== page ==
Breeja Larson Announces Retirement From Swimming With ‘Feeling of Peace’

Photo Courtesy: Brooke Wright

Breeja Larson was hoping to put in a solid year of training with Bob Bowman and build some momentum heading into Olympic Trials as a contender.

But the COVID-19 pandemic changed everything.

Larson was not able to join Bowman’s group, trained on her own for several months before the International Swimming League (ISL) season and made the decision that she wasn’t going to be ready for the trials.

With this Olympic year likely the end of the road for Larson, she announced her retirement from swimming.

“I just kept having this feeling of peace when I thought about being done,” Breeja Larson told Swimming World. “I had been training up to the ISL by myself. It was getting really tough. The ISL was not a great racing experience for me. I was pretty disappointed that I wasn’t able to stay in the right shape by myself. I had this intense moment of stress on what to do with all that I looked into. Then I had a moment where I thought about retirement and I had so much peace. I was looking forward to things I was doing outside of the water. I wish I had the resources to keep training, but I think my heart was pulling me to retire.”



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Larson, 29 made the U.S. Olympic team in 2012 in the 100 breaststroke. She won gold in 2012 on the medley relay and was sixth in the 100 breast in London. She won the national title in both breaststroke events in 2013 as well. During her career at Texas A&M she won three consecutive NCAA championships in the 100 breast. In 2016, she finished fourth at trials, just missing the team.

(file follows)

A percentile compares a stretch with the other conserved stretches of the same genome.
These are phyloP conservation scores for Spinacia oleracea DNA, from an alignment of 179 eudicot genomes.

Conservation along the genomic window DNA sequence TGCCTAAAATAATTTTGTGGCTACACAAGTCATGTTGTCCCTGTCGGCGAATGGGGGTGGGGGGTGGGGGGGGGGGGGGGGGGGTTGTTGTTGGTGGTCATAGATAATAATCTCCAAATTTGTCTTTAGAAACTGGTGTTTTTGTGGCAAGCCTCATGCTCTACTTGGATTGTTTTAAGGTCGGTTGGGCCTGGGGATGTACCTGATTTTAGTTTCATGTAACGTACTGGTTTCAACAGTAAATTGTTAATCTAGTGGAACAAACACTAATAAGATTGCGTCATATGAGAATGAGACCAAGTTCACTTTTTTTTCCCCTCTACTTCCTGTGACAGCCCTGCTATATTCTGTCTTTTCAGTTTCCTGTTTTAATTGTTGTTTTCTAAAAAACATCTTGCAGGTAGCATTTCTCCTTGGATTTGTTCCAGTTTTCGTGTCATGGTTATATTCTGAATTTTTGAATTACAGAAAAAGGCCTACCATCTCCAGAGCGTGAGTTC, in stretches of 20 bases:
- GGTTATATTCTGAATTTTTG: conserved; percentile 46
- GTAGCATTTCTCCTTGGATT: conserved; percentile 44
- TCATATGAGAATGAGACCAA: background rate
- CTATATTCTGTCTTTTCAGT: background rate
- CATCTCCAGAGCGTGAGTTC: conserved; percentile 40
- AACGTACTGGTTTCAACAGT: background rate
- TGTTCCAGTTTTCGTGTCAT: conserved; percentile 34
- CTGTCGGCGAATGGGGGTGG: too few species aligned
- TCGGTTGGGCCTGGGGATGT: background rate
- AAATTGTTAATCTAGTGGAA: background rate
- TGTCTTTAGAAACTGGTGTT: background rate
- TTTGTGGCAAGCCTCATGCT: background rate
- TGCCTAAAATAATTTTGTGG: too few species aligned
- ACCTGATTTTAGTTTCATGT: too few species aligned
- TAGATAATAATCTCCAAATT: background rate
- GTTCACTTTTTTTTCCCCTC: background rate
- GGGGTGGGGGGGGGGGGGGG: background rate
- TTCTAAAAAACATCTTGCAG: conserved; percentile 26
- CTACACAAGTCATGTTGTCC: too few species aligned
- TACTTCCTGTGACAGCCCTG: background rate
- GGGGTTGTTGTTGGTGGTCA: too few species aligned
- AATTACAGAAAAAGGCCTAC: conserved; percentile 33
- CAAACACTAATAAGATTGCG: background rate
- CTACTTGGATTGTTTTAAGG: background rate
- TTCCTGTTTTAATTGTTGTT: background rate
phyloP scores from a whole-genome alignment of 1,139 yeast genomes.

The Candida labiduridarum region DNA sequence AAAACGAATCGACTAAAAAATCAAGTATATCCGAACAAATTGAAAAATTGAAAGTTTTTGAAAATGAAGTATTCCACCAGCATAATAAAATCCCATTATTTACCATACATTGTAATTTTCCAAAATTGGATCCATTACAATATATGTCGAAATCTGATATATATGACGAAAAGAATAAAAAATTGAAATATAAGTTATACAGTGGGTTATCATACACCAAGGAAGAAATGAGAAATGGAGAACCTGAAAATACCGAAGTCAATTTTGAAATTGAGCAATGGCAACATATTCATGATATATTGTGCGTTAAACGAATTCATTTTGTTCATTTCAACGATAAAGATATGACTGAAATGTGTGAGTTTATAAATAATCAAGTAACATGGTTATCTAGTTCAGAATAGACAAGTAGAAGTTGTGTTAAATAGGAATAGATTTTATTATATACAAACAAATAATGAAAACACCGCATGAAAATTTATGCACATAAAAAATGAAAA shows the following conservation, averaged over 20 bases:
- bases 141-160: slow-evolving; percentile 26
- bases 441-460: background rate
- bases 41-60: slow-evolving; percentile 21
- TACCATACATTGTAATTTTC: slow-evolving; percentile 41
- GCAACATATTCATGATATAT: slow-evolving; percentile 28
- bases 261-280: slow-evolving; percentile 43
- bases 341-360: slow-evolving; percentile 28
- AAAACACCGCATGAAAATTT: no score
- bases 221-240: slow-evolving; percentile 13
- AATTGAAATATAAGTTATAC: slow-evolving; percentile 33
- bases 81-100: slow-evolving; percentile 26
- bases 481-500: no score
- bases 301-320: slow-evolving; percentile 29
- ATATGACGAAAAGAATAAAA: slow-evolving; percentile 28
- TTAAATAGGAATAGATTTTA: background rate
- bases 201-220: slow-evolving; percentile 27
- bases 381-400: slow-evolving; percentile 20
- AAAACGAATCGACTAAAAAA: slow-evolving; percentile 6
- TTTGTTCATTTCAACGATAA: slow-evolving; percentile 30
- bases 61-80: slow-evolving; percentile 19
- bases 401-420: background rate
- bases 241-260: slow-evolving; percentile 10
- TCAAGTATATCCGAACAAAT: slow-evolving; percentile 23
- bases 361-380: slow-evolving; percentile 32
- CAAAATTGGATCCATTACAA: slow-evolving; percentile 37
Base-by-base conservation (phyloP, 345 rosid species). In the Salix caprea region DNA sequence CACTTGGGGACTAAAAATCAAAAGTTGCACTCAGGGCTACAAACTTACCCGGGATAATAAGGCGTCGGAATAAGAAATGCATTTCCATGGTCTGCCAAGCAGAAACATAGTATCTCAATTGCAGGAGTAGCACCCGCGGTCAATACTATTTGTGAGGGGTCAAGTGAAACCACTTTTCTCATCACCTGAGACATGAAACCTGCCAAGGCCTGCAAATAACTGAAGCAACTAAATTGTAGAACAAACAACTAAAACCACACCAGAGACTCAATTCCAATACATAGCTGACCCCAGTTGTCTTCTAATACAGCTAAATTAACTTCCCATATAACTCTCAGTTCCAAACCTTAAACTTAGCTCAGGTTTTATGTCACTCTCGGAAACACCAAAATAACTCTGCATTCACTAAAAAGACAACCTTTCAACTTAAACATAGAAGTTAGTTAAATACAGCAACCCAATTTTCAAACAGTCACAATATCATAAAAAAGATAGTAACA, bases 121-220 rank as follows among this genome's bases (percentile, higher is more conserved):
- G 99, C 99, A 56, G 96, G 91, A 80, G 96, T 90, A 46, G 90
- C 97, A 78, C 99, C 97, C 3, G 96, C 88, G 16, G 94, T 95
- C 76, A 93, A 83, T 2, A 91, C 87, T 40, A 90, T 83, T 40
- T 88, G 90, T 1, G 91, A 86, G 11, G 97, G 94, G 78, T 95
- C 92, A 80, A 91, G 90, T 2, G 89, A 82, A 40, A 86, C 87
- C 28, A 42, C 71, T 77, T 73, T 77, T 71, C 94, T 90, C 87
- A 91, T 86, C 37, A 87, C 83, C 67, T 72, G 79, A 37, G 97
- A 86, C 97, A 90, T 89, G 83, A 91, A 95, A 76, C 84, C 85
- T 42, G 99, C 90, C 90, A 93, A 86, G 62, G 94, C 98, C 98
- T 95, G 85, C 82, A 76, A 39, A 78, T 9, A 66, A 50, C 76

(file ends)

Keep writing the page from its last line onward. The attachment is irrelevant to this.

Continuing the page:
Breeja Larson. Photo Courtesy: Connor Trimble

“London was a lot of ignorant confidence. I didn’t know a lot about other swimmers and I didn’t fully comprehend how long others had been swimming. It was a blast,” she said.

Her last big performance was winning the 100 breaststroke at the 2019 U.S. National Championships in Palo Alto, touching the wall in 1:06.78.

“It’s a big one, honestly,” Larson said after that race. “I really, really struggled in 2016. It means a lot. It has been really scary coming back. I think a lot of pros continue swimming and are not sure what is going to happen. You start to wonder when you get a little older, ‘Am I wasting my time? Should I start a career?’ It is a little scary but you have to find that hunger within you. Working the mental part of the sport is a lot more important than the younger kids know. When we get older, we see that a little more clearly.”